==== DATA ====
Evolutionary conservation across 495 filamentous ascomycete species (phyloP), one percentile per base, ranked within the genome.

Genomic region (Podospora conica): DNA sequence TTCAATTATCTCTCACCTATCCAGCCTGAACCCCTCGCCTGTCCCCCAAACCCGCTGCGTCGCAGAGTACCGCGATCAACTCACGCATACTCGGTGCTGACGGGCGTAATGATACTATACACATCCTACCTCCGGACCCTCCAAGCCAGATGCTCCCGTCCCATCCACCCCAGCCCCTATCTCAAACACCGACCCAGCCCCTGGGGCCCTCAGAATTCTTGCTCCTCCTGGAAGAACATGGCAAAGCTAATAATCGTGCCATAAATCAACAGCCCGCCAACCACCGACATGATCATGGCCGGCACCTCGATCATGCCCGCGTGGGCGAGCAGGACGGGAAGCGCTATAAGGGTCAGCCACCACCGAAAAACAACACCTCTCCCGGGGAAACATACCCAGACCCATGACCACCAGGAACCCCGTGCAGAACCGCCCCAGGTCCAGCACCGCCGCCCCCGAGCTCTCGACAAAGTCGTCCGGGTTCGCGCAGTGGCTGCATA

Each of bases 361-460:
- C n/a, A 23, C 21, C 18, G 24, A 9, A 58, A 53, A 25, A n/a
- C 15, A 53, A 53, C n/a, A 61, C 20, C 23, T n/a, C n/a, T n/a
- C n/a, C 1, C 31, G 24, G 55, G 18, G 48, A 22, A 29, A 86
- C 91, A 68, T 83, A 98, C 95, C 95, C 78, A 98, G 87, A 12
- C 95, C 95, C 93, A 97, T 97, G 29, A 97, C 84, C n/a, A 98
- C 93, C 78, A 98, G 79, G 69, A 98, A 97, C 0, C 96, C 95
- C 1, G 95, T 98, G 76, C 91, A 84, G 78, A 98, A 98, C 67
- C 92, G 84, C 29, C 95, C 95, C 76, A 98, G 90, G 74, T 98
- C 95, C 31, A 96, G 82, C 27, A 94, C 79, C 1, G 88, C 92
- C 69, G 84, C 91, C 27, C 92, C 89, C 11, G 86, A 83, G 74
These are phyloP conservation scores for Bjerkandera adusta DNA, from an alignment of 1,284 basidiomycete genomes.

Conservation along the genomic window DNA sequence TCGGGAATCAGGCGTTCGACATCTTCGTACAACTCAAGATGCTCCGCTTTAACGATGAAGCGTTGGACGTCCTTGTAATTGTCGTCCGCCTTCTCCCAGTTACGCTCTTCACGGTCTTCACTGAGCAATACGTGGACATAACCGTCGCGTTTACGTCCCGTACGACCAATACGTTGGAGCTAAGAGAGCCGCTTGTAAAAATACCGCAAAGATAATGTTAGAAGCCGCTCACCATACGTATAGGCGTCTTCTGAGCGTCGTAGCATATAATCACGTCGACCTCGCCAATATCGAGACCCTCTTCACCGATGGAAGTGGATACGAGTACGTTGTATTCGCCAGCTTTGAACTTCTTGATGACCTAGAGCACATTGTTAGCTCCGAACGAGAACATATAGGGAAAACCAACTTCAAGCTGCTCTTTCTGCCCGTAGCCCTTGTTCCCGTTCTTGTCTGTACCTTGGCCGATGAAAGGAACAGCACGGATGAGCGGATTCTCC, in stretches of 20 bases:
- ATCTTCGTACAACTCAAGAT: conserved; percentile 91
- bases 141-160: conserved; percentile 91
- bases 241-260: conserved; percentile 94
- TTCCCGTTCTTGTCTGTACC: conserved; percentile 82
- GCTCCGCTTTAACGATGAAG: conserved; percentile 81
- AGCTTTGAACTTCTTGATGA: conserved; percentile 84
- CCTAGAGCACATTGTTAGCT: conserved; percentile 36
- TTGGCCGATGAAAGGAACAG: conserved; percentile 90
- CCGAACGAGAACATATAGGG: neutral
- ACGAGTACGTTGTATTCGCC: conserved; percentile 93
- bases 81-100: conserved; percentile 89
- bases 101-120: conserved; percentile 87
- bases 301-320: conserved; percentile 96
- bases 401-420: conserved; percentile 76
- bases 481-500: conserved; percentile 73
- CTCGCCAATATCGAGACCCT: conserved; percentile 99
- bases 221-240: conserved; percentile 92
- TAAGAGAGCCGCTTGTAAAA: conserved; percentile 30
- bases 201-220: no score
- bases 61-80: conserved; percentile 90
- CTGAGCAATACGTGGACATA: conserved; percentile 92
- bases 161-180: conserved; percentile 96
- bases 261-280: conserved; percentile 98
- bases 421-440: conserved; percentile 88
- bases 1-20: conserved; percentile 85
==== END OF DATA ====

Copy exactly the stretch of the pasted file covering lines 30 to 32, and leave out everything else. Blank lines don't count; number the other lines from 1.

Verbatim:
- bases 481-500: conserved; percentile 73
- CTCGCCAATATCGAGACCCT: conserved; percentile 99
- bases 221-240: conserved; percentile 92